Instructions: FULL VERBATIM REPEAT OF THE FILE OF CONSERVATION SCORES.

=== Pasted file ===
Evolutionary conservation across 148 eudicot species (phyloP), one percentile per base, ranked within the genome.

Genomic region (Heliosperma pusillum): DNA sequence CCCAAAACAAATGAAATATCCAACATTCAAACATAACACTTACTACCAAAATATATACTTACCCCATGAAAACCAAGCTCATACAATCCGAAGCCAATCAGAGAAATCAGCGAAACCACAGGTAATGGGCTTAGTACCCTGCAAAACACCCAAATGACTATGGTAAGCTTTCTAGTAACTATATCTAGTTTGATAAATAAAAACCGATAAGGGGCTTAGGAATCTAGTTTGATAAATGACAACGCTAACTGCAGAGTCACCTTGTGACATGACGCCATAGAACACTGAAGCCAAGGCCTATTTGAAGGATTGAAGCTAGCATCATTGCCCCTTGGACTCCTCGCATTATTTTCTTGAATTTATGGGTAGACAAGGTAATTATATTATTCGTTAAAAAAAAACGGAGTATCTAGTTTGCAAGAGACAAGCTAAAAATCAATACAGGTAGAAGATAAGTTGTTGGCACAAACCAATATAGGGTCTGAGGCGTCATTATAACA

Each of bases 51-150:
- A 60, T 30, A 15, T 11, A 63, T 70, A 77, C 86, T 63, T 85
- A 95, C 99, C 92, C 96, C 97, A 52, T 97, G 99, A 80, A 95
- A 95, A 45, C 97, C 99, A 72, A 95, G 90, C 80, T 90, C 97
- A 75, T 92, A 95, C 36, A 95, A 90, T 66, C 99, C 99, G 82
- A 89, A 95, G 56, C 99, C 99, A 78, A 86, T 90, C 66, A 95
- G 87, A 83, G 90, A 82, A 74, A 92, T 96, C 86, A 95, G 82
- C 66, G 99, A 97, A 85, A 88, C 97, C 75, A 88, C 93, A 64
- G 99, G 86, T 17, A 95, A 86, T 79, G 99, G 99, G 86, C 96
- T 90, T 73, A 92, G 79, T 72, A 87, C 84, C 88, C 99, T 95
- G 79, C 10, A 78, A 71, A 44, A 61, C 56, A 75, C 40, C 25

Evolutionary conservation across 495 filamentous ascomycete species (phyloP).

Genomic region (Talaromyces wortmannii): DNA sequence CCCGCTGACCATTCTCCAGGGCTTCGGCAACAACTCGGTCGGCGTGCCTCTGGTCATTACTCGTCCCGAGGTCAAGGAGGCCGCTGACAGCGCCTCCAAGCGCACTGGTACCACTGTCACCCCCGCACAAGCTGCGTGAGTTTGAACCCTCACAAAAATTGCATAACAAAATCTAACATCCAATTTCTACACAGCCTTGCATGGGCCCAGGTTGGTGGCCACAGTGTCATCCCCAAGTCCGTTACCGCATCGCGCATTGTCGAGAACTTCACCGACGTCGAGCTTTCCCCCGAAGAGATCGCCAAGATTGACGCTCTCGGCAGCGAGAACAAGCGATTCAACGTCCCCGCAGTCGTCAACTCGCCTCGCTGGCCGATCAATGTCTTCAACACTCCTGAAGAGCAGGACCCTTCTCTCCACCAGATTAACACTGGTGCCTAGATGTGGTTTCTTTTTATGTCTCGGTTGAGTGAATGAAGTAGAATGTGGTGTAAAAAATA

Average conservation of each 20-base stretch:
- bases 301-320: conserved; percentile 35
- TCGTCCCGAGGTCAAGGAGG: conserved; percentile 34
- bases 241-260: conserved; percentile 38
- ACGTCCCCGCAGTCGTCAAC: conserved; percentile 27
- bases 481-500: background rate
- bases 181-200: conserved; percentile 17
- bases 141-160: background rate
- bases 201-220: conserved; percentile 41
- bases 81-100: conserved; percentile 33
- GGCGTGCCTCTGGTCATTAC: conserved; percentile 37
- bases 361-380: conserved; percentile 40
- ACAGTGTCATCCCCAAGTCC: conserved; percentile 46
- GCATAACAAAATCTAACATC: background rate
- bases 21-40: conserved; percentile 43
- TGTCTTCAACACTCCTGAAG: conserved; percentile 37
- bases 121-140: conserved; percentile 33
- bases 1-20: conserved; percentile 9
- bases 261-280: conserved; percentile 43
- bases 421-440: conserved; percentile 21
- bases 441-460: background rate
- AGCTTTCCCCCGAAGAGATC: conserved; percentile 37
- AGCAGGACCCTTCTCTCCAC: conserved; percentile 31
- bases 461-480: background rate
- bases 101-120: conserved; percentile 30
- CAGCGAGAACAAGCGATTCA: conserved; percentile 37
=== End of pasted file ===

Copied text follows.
Evolutionary conservation across 148 eudicot species (phyloP), one percentile per base, ranked within the genome.

Genomic region (Heliosperma pusillum): DNA sequence CCCAAAACAAATGAAATATCCAACATTCAAACATAACACTTACTACCAAAATATATACTTACCCCATGAAAACCAAGCTCATACAATCCGAAGCCAATCAGAGAAATCAGCGAAACCACAGGTAATGGGCTTAGTACCCTGCAAAACACCCAAATGACTATGGTAAGCTTTCTAGTAACTATATCTAGTTTGATAAATAAAAACCGATAAGGGGCTTAGGAATCTAGTTTGATAAATGACAACGCTAACTGCAGAGTCACCTTGTGACATGACGCCATAGAACACTGAAGCCAAGGCCTATTTGAAGGATTGAAGCTAGCATCATTGCCCCTTGGACTCCTCGCATTATTTTCTTGAATTTATGGGTAGACAAGGTAATTATATTATTCGTTAAAAAAAAACGGAGTATCTAGTTTGCAAGAGACAAGCTAAAAATCAATACAGGTAGAAGATAAGTTGTTGGCACAAACCAATATAGGGTCTGAGGCGTCATTATAACA

Each of bases 51-150:
- A 60, T 30, A 15, T 11, A 63, T 70, A 77, C 86, T 63, T 85
- A 95, C 99, C 92, C 96, C 97, A 52, T 97, G 99, A 80, A 95
- A 95, A 45, C 97, C 99, A 72, A 95, G 90, C 80, T 90, C 97
- A 75, T 92, A 95, C 36, A 95, A 90, T 66, C 99, C 99, G 82
- A 89, A 95, G 56, C 99, C 99, A 78, A 86, T 90, C 66, A 95
- G 87, A 83, G 90, A 82, A 74, A 92, T 96, C 86, A 95, G 82
- C 66, G 99, A 97, A 85, A 88, C 97, C 75, A 88, C 93, A 64
- G 99, G 86, T 17, A 95, A 86, T 79, G 99, G 99, G 86, C 96
- T 90, T 73, A 92, G 79, T 72, A 87, C 84, C 88, C 99, T 95
- G 79, C 10, A 78, A 71, A 44, A 61, C 56, A 75, C 40, C 25

Evolutionary conservation across 495 filamentous ascomycete species (phyloP).

Genomic region (Talaromyces wortmannii): DNA sequence CCCGCTGACCATTCTCCAGGGCTTCGGCAACAACTCGGTCGGCGTGCCTCTGGTCATTACTCGTCCCGAGGTCAAGGAGGCCGCTGACAGCGCCTCCAAGCGCACTGGTACCACTGTCACCCCCGCACAAGCTGCGTGAGTTTGAACCCTCACAAAAATTGCATAACAAAATCTAACATCCAATTTCTACACAGCCTTGCATGGGCCCAGGTTGGTGGCCACAGTGTCATCCCCAAGTCCGTTACCGCATCGCGCATTGTCGAGAACTTCACCGACGTCGAGCTTTCCCCCGAAGAGATCGCCAAGATTGACGCTCTCGGCAGCGAGAACAAGCGATTCAACGTCCCCGCAGTCGTCAACTCGCCTCGCTGGCCGATCAATGTCTTCAACACTCCTGAAGAGCAGGACCCTTCTCTCCACCAGATTAACACTGGTGCCTAGATGTGGTTTCTTTTTATGTCTCGGTTGAGTGAATGAAGTAGAATGTGGTGTAAAAAATA

Average conservation of each 20-base stretch:
- bases 301-320: conserved; percentile 35
- TCGTCCCGAGGTCAAGGAGG: conserved; percentile 34
- bases 241-260: conserved; percentile 38
- ACGTCCCCGCAGTCGTCAAC: conserved; percentile 27
- bases 481-500: background rate
- bases 181-200: conserved; percentile 17
- bases 141-160: background rate
- bases 201-220: conserved; percentile 41
- bases 81-100: conserved; percentile 33
- GGCGTGCCTCTGGTCATTAC: conserved; percentile 37
- bases 361-380: conserved; percentile 40
- ACAGTGTCATCCCCAAGTCC: conserved; percentile 46
- GCATAACAAAATCTAACATC: background rate
- bases 21-40: conserved; percentile 43
- TGTCTTCAACACTCCTGAAG: conserved; percentile 37
- bases 121-140: conserved; percentile 33
- bases 1-20: conserved; percentile 9
- bases 261-280: conserved; percentile 43
- bases 421-440: conserved; percentile 21
- bases 441-460: background rate
- AGCTTTCCCCCGAAGAGATC: conserved; percentile 37
- AGCAGGACCCTTCTCTCCAC: conserved; percentile 31
- bases 461-480: background rate
- bases 101-120: conserved; percentile 30
- CAGCGAGAACAAGCGATTCA: conserved; percentile 37